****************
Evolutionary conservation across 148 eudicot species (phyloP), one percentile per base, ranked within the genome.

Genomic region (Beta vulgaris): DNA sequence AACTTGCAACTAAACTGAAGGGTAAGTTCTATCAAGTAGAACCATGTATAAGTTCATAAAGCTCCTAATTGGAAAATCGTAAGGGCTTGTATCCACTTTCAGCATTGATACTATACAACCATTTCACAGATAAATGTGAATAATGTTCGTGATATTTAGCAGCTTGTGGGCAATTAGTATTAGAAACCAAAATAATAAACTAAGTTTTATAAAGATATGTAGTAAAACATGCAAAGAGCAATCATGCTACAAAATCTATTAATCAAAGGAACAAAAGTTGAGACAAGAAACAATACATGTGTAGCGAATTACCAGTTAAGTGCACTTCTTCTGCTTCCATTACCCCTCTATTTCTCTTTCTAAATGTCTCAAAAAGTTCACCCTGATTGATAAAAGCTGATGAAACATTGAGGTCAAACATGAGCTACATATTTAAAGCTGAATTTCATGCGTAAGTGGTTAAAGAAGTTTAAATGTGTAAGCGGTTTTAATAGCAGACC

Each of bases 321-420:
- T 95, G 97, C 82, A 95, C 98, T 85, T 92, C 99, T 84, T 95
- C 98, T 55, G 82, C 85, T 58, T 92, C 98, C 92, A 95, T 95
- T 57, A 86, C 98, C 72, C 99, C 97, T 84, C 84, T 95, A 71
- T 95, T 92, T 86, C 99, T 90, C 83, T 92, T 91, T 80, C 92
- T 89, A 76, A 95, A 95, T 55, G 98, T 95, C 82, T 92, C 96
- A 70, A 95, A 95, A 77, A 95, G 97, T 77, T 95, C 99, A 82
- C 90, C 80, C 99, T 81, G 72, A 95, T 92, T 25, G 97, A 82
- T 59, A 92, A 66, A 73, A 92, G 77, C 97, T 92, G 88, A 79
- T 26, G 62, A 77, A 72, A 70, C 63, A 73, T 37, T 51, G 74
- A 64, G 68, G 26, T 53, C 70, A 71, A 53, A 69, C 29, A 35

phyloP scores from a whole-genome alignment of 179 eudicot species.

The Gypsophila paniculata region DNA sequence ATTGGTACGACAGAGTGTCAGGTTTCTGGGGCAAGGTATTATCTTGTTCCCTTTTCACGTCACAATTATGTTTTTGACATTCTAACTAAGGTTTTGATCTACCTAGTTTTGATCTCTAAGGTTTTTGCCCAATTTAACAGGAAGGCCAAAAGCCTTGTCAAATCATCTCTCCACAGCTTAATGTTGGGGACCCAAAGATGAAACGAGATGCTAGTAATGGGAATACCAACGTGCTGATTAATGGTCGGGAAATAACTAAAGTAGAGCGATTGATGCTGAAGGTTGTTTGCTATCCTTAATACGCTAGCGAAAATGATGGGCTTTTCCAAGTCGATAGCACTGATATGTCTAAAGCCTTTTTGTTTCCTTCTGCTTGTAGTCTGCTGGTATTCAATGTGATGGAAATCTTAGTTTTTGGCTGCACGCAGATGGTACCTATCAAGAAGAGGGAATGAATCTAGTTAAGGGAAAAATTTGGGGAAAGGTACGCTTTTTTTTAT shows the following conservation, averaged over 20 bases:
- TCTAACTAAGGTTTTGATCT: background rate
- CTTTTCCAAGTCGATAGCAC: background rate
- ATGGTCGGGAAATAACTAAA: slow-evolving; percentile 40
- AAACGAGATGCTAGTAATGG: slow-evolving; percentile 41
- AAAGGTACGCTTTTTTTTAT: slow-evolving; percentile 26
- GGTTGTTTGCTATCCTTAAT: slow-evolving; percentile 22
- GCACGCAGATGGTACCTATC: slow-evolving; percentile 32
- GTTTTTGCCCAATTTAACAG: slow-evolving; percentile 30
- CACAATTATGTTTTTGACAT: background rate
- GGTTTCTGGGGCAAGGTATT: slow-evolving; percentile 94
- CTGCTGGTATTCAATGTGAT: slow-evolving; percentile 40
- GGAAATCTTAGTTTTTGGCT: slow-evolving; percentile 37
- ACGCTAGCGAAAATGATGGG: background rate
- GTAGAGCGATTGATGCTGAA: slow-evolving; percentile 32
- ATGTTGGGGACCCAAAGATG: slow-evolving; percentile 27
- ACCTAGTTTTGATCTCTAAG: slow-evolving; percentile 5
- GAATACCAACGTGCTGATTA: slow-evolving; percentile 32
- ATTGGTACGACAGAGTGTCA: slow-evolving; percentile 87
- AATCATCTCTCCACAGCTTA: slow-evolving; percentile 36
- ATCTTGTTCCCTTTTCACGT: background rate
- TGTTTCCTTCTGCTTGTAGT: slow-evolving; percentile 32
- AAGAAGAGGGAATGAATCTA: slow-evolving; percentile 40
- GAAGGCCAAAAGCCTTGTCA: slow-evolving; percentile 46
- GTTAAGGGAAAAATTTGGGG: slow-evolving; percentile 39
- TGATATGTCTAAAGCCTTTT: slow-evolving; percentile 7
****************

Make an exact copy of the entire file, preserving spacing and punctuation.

Evolutionary conservation across 148 eudicot species (phyloP), one percentile per base, ranked within the genome.

Genomic region (Beta vulgaris): DNA sequence AACTTGCAACTAAACTGAAGGGTAAGTTCTATCAAGTAGAACCATGTATAAGTTCATAAAGCTCCTAATTGGAAAATCGTAAGGGCTTGTATCCACTTTCAGCATTGATACTATACAACCATTTCACAGATAAATGTGAATAATGTTCGTGATATTTAGCAGCTTGTGGGCAATTAGTATTAGAAACCAAAATAATAAACTAAGTTTTATAAAGATATGTAGTAAAACATGCAAAGAGCAATCATGCTACAAAATCTATTAATCAAAGGAACAAAAGTTGAGACAAGAAACAATACATGTGTAGCGAATTACCAGTTAAGTGCACTTCTTCTGCTTCCATTACCCCTCTATTTCTCTTTCTAAATGTCTCAAAAAGTTCACCCTGATTGATAAAAGCTGATGAAACATTGAGGTCAAACATGAGCTACATATTTAAAGCTGAATTTCATGCGTAAGTGGTTAAAGAAGTTTAAATGTGTAAGCGGTTTTAATAGCAGACC

Each of bases 321-420:
- T 95, G 97, C 82, A 95, C 98, T 85, T 92, C 99, T 84, T 95
- C 98, T 55, G 82, C 85, T 58, T 92, C 98, C 92, A 95, T 95
- T 57, A 86, C 98, C 72, C 99, C 97, T 84, C 84, T 95, A 71
- T 95, T 92, T 86, C 99, T 90, C 83, T 92, T 91, T 80, C 92
- T 89, A 76, A 95, A 95, T 55, G 98, T 95, C 82, T 92, C 96
- A 70, A 95, A 95, A 77, A 95, G 97, T 77, T 95, C 99, A 82
- C 90, C 80, C 99, T 81, G 72, A 95, T 92, T 25, G 97, A 82
- T 59, A 92, A 66, A 73, A 92, G 77, C 97, T 92, G 88, A 79
- T 26, G 62, A 77, A 72, A 70, C 63, A 73, T 37, T 51, G 74
- A 64, G 68, G 26, T 53, C 70, A 71, A 53, A 69, C 29, A 35

phyloP scores from a whole-genome alignment of 179 eudicot species.

The Gypsophila paniculata region DNA sequence ATTGGTACGACAGAGTGTCAGGTTTCTGGGGCAAGGTATTATCTTGTTCCCTTTTCACGTCACAATTATGTTTTTGACATTCTAACTAAGGTTTTGATCTACCTAGTTTTGATCTCTAAGGTTTTTGCCCAATTTAACAGGAAGGCCAAAAGCCTTGTCAAATCATCTCTCCACAGCTTAATGTTGGGGACCCAAAGATGAAACGAGATGCTAGTAATGGGAATACCAACGTGCTGATTAATGGTCGGGAAATAACTAAAGTAGAGCGATTGATGCTGAAGGTTGTTTGCTATCCTTAATACGCTAGCGAAAATGATGGGCTTTTCCAAGTCGATAGCACTGATATGTCTAAAGCCTTTTTGTTTCCTTCTGCTTGTAGTCTGCTGGTATTCAATGTGATGGAAATCTTAGTTTTTGGCTGCACGCAGATGGTACCTATCAAGAAGAGGGAATGAATCTAGTTAAGGGAAAAATTTGGGGAAAGGTACGCTTTTTTTTAT shows the following conservation, averaged over 20 bases:
- TCTAACTAAGGTTTTGATCT: background rate
- CTTTTCCAAGTCGATAGCAC: background rate
- ATGGTCGGGAAATAACTAAA: slow-evolving; percentile 40
- AAACGAGATGCTAGTAATGG: slow-evolving; percentile 41
- AAAGGTACGCTTTTTTTTAT: slow-evolving; percentile 26
- GGTTGTTTGCTATCCTTAAT: slow-evolving; percentile 22
- GCACGCAGATGGTACCTATC: slow-evolving; percentile 32
- GTTTTTGCCCAATTTAACAG: slow-evolving; percentile 30
- CACAATTATGTTTTTGACAT: background rate
- GGTTTCTGGGGCAAGGTATT: slow-evolving; percentile 94
- CTGCTGGTATTCAATGTGAT: slow-evolving; percentile 40
- GGAAATCTTAGTTTTTGGCT: slow-evolving; percentile 37
- ACGCTAGCGAAAATGATGGG: background rate
- GTAGAGCGATTGATGCTGAA: slow-evolving; percentile 32
- ATGTTGGGGACCCAAAGATG: slow-evolving; percentile 27
- ACCTAGTTTTGATCTCTAAG: slow-evolving; percentile 5
- GAATACCAACGTGCTGATTA: slow-evolving; percentile 32
- ATTGGTACGACAGAGTGTCA: slow-evolving; percentile 87
- AATCATCTCTCCACAGCTTA: slow-evolving; percentile 36
- ATCTTGTTCCCTTTTCACGT: background rate
- TGTTTCCTTCTGCTTGTAGT: slow-evolving; percentile 32
- AAGAAGAGGGAATGAATCTA: slow-evolving; percentile 40
- GAAGGCCAAAAGCCTTGTCA: slow-evolving; percentile 46
- GTTAAGGGAAAAATTTGGGG: slow-evolving; percentile 39
- TGATATGTCTAAAGCCTTTT: slow-evolving; percentile 7